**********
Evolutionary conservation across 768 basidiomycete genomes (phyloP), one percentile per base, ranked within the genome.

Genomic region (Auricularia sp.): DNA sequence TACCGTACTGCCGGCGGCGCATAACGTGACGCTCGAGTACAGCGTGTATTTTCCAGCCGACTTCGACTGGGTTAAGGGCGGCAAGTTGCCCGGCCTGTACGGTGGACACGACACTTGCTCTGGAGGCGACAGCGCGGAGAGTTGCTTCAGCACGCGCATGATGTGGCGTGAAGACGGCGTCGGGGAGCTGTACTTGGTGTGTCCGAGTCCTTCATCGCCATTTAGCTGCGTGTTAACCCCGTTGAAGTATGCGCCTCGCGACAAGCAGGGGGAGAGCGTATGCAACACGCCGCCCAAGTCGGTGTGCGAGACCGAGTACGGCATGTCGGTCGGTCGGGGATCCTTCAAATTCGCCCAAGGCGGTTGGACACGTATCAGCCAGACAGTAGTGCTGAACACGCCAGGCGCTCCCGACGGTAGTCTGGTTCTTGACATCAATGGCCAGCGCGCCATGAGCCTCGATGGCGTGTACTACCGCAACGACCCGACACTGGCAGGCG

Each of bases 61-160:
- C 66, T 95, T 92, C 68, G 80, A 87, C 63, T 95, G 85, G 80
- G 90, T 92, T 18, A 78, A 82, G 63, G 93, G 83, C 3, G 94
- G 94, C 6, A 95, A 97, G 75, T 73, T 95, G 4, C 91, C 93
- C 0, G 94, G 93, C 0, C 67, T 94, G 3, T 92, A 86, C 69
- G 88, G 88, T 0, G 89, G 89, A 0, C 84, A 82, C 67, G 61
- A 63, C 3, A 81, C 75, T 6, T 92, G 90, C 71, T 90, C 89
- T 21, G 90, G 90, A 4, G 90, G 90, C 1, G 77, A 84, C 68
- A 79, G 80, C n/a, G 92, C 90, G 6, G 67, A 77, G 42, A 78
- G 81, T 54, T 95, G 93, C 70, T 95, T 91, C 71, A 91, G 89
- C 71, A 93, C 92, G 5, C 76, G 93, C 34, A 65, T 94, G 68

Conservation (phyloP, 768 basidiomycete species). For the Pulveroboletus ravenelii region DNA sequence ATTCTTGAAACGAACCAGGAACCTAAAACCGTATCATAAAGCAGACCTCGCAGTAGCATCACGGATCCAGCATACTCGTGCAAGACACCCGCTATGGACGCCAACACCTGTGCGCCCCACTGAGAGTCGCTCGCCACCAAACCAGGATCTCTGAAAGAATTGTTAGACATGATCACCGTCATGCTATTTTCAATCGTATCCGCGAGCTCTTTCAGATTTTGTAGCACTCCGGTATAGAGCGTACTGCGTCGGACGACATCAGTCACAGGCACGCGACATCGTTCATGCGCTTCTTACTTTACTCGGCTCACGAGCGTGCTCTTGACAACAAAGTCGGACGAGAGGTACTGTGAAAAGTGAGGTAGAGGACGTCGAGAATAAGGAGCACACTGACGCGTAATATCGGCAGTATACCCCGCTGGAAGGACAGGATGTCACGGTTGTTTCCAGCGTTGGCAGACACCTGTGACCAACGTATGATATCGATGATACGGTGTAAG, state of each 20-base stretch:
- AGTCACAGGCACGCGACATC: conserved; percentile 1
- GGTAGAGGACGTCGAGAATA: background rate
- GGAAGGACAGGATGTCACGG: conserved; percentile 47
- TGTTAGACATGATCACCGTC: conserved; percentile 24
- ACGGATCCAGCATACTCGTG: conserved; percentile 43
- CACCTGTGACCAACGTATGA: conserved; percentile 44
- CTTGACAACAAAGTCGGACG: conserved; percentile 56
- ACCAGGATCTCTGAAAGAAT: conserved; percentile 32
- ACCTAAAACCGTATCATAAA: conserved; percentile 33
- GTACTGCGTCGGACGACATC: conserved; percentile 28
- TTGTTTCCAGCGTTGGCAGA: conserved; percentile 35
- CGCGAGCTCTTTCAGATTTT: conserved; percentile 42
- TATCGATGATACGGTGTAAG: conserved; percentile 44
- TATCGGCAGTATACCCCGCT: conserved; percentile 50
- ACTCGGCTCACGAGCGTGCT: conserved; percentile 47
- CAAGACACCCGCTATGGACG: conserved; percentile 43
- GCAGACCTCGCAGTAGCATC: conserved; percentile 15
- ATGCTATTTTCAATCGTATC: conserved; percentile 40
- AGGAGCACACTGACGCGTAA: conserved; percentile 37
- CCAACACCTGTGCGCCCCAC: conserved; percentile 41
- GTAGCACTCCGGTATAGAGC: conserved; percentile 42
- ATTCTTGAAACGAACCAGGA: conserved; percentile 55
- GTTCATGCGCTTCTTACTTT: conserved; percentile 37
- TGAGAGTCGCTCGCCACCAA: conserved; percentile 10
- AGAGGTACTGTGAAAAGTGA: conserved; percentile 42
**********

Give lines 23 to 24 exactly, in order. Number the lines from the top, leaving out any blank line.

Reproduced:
- ACCTAAAACCGTATCATAAA: conserved; percentile 33
- GTACTGCGTCGGACGACATC: conserved; percentile 28